The future of shale gas production

Print this page Email a link to this page

Large scale shale gas production could create thousands of jobs, improve energy security, boost economic growth and contribute almost £1billion to local communities through benefit schemes by 2020, according to a new government report.

Positive predictions

The Strategic Environmental Assessment (SEA) report, produced by AMEC, exhibits the prospective economic and environmental effects of further oil and gas activity in the UK, including shale oil and gas production.  This has been published ahead of the launch of a new licensing round for onshore oil and gas exploration.

The report compared ‘low activity’ and ‘high activity’ scenarios.  These indicated that 2020 could see the production of shale gas increase to around three times the current gas demand in the UK.  If so, this could result in up to 32,000 jobs created in the sector, around a 7% increase from today.  Communities would benefit from £100,000 per hydraulically fuelled site and then 1% of revenues for each well, which under the ‘high activity’ scenario would mean a pay out of almost £1billion.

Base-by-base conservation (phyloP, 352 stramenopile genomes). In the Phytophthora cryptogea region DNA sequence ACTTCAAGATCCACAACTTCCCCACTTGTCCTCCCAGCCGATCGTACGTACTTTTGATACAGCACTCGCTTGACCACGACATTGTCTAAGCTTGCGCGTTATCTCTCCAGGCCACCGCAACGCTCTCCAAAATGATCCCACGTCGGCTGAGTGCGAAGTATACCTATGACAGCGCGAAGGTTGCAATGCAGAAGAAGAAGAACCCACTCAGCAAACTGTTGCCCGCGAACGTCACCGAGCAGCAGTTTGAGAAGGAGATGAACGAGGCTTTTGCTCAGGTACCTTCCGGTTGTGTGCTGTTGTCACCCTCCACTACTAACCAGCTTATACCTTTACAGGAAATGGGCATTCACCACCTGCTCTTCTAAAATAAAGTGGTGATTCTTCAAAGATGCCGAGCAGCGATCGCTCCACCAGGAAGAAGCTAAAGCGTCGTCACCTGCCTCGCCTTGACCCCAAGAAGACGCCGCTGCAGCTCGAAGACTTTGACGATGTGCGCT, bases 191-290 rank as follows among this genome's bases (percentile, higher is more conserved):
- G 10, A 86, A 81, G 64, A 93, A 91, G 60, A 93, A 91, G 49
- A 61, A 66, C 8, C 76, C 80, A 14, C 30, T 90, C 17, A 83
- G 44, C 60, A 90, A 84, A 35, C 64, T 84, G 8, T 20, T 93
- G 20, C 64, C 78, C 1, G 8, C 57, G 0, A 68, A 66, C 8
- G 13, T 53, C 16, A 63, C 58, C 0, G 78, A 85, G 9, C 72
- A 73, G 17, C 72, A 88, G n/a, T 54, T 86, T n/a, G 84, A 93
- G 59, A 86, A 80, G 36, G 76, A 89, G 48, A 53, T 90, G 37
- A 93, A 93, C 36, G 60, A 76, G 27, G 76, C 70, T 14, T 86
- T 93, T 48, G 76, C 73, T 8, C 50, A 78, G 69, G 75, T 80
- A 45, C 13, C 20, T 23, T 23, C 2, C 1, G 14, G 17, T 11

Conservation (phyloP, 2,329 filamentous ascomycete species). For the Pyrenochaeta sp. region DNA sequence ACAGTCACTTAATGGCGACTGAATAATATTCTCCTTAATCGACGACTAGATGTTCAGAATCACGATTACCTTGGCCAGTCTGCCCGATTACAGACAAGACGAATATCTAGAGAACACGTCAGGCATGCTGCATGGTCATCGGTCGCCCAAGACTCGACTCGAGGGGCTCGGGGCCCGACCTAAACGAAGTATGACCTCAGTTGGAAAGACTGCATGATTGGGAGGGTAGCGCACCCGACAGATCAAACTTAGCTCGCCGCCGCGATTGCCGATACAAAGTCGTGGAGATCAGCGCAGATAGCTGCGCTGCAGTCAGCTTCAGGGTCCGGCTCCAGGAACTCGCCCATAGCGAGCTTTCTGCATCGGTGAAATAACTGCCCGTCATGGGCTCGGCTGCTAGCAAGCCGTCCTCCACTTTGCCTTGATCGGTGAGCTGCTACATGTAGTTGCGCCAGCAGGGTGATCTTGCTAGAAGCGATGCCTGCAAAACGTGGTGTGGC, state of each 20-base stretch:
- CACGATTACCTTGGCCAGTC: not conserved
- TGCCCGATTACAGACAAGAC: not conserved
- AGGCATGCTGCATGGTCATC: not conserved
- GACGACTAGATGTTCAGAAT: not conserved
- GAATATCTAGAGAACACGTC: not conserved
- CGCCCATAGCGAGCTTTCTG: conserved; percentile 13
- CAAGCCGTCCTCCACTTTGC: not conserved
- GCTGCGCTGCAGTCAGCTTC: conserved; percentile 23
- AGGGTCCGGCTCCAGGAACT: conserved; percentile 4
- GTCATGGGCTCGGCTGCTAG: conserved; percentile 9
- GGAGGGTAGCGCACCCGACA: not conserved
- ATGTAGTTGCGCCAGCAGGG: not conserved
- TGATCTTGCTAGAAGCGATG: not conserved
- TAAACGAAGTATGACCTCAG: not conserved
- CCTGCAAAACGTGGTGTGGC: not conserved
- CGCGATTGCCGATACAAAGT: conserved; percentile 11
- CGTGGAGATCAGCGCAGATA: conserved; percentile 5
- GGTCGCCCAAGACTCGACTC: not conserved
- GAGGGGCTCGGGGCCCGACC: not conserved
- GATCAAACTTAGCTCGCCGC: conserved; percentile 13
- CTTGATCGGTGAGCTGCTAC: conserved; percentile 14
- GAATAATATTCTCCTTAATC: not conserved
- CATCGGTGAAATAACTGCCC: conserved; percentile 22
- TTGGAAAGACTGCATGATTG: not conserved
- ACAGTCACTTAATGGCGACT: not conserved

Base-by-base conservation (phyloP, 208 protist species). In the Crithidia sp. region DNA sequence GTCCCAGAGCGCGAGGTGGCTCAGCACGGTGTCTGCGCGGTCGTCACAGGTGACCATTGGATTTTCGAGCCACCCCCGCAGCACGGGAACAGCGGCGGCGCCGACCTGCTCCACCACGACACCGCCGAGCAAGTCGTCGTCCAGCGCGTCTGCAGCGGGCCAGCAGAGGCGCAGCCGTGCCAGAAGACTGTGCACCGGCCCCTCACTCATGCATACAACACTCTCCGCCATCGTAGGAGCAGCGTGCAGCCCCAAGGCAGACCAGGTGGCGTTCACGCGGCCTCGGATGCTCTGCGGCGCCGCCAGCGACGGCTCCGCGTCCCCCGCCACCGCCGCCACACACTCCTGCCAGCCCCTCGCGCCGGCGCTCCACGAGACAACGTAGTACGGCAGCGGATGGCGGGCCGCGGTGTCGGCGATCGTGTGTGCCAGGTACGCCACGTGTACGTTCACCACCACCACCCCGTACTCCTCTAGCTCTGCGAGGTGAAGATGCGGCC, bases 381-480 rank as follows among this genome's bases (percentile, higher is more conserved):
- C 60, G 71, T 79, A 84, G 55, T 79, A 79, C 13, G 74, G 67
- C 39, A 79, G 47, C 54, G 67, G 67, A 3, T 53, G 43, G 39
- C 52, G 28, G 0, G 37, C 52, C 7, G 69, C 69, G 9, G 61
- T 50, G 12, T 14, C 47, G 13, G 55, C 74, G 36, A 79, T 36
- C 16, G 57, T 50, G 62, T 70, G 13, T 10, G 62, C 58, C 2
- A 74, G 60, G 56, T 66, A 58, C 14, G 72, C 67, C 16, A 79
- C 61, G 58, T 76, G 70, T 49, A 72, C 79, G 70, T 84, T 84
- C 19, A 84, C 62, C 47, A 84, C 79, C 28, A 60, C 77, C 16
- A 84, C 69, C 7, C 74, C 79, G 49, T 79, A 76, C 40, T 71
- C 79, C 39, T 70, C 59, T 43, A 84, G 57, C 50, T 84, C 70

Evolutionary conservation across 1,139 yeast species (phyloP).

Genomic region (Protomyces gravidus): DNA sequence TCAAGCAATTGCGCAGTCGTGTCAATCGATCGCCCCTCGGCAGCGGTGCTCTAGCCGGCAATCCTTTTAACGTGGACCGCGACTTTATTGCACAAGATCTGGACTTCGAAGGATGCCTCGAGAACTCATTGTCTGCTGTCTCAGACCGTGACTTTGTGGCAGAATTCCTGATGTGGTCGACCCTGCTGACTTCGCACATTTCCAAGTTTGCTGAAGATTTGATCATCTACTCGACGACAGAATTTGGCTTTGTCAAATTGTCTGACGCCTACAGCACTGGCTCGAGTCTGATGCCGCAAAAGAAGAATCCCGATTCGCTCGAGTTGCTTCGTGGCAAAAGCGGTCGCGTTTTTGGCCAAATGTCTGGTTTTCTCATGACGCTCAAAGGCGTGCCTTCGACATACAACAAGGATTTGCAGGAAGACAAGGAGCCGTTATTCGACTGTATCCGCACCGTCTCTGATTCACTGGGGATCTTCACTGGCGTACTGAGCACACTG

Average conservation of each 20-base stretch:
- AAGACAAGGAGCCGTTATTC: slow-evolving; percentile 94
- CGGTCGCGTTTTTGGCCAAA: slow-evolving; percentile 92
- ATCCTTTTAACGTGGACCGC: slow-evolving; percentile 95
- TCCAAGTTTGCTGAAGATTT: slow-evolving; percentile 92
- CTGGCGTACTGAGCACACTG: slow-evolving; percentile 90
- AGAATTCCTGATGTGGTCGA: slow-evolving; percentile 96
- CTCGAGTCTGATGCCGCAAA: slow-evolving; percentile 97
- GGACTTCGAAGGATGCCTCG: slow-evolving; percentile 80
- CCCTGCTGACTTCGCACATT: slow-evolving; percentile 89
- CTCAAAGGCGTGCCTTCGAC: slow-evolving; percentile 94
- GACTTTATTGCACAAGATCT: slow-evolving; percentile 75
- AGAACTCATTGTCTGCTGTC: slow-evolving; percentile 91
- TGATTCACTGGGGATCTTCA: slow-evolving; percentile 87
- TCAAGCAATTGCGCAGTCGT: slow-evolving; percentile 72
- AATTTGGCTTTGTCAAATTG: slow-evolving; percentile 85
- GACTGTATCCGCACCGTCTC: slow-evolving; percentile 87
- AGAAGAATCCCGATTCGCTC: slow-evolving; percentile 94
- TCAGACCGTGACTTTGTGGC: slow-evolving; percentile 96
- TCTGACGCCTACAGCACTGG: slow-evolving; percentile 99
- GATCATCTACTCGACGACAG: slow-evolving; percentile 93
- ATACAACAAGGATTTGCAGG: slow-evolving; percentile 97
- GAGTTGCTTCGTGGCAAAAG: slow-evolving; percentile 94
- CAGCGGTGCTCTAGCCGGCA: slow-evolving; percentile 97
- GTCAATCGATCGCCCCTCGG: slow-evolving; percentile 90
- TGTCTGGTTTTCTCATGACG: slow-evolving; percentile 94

To further encourage in shale gas development, the government has also announced that local councils would receive 100% of business rates collected from shale gas sites, worth up to £1.7million per year, on a typical site.

Minimise adverse impacts

However, the report does cautiously highlight the possible negative connotations of such activity.  These include increases in traffic congestion, emissions and more pressure on water resources.  The SEA does go on to suggest that existing regulatory controls, including the planning system, should ensure that any adverse impacts are minimised.

The Government has also produced a regulatory roadmap for shale gas.  This sets out the series of necessary permits and permissions required for developers to obtain, with a view to provide greater transparency around the permitting process for investors and local communities.

For more information, help or advice please contact Andrew Davison on 0191 211 7950.